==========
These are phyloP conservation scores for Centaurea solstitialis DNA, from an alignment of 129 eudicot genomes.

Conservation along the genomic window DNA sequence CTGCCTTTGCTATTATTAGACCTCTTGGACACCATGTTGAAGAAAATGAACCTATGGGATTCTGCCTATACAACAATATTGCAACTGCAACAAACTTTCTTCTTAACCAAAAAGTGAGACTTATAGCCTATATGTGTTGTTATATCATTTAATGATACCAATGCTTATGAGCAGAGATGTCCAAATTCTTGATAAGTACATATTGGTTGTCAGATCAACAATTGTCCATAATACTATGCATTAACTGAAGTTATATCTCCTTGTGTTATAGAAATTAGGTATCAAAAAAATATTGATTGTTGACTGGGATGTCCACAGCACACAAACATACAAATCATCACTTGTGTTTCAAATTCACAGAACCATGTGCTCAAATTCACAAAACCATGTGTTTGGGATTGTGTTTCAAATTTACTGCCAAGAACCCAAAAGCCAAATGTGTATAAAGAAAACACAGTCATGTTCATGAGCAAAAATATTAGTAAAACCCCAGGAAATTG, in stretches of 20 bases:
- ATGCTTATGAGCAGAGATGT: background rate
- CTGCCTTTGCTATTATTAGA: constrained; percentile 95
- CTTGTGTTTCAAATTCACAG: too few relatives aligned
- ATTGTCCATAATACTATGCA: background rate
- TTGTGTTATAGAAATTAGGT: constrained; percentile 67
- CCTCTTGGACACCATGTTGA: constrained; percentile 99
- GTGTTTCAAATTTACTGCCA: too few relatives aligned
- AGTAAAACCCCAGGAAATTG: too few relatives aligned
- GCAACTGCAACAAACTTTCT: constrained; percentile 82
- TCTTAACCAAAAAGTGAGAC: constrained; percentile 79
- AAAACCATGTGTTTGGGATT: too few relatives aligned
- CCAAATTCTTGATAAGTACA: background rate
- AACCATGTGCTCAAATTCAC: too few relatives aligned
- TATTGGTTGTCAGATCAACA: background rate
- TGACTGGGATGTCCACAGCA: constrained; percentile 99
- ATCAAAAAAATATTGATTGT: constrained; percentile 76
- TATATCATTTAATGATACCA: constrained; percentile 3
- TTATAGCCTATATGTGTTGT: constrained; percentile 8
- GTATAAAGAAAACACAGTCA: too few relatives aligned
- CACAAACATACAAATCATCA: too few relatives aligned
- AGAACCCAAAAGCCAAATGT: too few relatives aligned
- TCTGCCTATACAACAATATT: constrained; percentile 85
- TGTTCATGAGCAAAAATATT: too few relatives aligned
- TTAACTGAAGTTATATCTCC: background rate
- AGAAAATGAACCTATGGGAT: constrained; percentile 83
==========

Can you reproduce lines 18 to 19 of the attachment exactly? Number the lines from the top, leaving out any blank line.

- ATCAAAAAAATATTGATTGT: constrained; percentile 76
- TATATCATTTAATGATACCA: constrained; percentile 3